Not everything in the evening was breezy fun, however. "(serious)," which McIntyre has said was inspired by a dream about Charlie Kaufman (!) proved intriguing, if a little obscure in its essence (although given the obviousness of what had come before, having to think about what we were watching was a bit refreshing). Set to a suite of spiky, dense variations by Henry Cowell, the work follows three dancers - all dressed in office-casual - struggling with something, although we never find out what (indeed, perhaps all three are different facets of some nameless middle manager out there in cubeland). Whatever that "something" is, it eats at them, it bugs them, it sets them at each other - although they never seem to get emotional about it (perhaps because they're too "serious" for that). Dancers Chanel DaSilva, Brett Perry, and particularly the lightning-quick Jason Hartley, brought a coiled energy to the proceedings, which more than usual for McIntyre seemed to be following a loosely formal plan: at the finish, the three dancers coalesced into a kind of tautly balanced pyramid. Perhaps a solution - or at least an equilibrium - had been achieved.

The evening closed with an ambitious venture into more conceptual territory - "Sun Road," which was commissioned by the National Park Service (of all people) to "commemorate" the beauty of Glacier National Park. Part of the piece consists of film of McIntyre's dancers on location in the almost stupefyingly scenic Montana park (left), and the "dance," as it were, moved at will from screen to stage and back again (when the live dancers made their first appearance, they seemed to roll right out from the screen). This formal play was often fascinating, although the dance itself was at times a bit baldly symbolic. Chanel DaSilva was on hand, in a stunning scarlet gown, to seemingly impersonate nature herself, while several bad-boy dancers - clad in tuxedos with matching red cummerbunds - caroused, pillaged, and did pathetic battle across her great demesne.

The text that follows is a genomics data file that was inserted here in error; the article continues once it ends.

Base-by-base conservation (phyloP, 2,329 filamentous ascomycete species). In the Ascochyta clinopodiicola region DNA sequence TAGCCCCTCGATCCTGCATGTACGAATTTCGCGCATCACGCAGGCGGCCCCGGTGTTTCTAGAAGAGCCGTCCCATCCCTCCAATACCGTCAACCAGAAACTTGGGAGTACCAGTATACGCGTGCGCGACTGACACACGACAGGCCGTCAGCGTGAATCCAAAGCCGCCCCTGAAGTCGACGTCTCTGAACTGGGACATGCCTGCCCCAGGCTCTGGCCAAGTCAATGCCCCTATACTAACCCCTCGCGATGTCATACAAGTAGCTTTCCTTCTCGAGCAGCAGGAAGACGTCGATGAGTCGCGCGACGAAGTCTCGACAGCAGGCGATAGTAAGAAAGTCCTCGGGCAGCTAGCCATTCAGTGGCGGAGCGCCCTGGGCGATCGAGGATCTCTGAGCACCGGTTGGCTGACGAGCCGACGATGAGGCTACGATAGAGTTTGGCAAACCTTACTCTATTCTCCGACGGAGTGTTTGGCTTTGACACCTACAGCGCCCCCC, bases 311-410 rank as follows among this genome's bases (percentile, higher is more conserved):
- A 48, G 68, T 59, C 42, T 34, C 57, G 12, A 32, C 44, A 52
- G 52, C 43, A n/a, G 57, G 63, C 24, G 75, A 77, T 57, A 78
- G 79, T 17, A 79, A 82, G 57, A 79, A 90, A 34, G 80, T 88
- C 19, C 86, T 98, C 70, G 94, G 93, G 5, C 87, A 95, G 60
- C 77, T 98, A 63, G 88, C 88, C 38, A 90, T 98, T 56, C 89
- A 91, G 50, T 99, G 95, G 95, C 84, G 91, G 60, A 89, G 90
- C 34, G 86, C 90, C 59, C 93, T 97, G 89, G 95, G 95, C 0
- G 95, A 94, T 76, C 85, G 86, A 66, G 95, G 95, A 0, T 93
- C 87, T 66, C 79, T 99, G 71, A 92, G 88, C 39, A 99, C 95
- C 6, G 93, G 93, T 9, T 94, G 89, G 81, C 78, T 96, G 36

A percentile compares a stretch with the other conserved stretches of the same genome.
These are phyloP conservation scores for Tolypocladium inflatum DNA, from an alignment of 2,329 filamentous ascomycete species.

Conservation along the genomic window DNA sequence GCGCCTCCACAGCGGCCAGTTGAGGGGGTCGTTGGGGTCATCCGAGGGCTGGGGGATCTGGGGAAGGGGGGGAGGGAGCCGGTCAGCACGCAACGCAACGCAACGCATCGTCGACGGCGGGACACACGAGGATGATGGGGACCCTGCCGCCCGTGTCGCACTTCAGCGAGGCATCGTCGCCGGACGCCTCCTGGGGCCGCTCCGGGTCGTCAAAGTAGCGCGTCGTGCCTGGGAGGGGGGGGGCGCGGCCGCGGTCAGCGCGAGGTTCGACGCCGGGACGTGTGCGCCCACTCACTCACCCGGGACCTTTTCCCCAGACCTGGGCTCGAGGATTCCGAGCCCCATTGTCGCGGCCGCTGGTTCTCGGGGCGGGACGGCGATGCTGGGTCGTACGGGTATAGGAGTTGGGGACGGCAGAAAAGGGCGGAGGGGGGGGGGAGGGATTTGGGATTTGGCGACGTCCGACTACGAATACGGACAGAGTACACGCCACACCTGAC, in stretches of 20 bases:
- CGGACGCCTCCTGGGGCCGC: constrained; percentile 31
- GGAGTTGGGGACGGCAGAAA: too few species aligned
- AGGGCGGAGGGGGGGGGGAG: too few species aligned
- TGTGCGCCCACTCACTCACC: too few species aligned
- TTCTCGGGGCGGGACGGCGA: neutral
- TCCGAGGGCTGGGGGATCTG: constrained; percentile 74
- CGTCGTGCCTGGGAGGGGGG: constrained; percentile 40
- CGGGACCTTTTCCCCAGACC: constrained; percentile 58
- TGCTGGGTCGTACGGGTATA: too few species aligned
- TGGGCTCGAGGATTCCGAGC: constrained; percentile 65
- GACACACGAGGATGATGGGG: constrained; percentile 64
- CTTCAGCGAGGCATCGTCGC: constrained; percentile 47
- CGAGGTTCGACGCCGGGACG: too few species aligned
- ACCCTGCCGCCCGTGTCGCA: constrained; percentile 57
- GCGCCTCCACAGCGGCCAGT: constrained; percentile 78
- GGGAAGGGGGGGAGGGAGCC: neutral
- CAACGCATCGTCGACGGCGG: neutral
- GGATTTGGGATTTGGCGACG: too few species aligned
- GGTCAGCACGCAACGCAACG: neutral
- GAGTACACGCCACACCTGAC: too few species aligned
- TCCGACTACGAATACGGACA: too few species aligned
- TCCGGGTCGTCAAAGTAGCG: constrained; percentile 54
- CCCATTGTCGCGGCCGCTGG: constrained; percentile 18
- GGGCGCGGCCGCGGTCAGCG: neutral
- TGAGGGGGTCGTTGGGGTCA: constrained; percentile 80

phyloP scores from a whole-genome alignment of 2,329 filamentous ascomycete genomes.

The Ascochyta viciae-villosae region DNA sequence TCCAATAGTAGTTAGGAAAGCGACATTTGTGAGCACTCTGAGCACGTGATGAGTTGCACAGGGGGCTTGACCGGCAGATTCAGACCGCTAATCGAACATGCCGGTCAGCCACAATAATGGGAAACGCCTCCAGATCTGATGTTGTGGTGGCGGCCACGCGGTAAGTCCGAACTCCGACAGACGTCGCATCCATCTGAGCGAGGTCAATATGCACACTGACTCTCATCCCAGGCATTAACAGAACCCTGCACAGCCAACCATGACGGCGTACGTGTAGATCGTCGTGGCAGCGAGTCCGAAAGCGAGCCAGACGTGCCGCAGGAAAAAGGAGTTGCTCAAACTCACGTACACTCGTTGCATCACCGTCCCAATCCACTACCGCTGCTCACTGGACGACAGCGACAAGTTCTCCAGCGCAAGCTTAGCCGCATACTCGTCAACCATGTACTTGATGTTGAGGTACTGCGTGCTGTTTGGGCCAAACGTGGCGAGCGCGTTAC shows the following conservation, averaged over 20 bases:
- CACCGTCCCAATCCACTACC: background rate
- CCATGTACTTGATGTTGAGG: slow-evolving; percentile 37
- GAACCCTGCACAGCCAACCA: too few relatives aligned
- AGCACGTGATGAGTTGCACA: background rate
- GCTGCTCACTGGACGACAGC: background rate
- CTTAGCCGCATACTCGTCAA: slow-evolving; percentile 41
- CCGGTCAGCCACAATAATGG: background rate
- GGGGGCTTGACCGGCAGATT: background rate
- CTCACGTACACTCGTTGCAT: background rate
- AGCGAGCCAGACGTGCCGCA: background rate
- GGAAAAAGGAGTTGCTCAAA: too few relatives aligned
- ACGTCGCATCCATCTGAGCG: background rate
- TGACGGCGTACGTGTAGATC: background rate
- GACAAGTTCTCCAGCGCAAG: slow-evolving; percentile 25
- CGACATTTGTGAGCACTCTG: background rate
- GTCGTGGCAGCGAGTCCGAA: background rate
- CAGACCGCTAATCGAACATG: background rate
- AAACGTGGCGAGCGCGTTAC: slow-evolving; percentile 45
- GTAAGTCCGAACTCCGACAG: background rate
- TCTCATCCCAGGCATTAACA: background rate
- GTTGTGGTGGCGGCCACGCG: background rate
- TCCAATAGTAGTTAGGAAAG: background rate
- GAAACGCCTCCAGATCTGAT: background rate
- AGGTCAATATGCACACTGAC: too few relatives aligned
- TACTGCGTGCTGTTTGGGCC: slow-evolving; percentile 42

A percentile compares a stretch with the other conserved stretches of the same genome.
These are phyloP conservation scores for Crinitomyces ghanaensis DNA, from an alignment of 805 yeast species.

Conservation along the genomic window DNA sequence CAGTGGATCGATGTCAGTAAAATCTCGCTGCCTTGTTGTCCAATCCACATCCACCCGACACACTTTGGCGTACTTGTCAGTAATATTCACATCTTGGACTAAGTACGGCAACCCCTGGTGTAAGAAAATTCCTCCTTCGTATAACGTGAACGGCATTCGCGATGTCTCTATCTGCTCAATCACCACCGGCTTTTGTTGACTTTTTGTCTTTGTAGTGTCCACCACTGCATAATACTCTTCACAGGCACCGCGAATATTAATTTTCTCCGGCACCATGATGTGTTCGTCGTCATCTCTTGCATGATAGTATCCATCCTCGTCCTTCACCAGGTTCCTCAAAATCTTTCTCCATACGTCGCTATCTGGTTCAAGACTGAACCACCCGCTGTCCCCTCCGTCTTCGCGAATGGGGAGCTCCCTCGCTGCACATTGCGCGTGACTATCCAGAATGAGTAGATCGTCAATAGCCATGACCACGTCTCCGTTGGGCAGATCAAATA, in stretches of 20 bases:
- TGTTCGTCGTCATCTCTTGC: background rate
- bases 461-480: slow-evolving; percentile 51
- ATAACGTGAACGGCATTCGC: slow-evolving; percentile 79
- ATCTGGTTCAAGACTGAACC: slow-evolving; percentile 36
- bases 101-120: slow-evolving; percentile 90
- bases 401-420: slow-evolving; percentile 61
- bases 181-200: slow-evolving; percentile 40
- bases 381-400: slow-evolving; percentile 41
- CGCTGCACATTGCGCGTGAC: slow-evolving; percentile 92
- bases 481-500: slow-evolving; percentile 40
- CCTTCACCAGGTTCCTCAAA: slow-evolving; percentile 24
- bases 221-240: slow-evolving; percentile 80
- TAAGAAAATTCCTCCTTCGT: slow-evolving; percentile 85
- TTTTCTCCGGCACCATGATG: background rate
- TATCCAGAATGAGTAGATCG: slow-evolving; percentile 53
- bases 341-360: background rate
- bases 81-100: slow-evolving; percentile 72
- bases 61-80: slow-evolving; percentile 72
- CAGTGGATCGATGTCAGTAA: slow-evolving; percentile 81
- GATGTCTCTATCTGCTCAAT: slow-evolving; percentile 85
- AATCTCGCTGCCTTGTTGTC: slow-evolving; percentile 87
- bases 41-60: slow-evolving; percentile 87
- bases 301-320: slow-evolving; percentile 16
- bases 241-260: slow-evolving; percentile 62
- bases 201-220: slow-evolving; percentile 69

Soon ravaged earth was actually pouring from their sleeves, and DaSilva was "bleeding" long silk scarves; yet frankly, the dancers seemed puny before the scale of Glacier National Park, and the dance didn't quite convey that it was they, not it, who were probably most threatened by their antics. Still, the piece included yet again some marvelous stage images, of naked bodies (like our carbon footprints?) slowly melting the glacial snows. And McIntyre nailed his thesis in a disturbing coda, in which a lone man encountered another earth-mother (left), only this time clad in a burnt ball gown that suggested a dead, lifeless husk; as he clasped it erotically, even she withdrew, leaving him alone with the fruit of his labors. With more powerful imagery like that, McIntyre could soon boast a repertory as deep as it is sweet.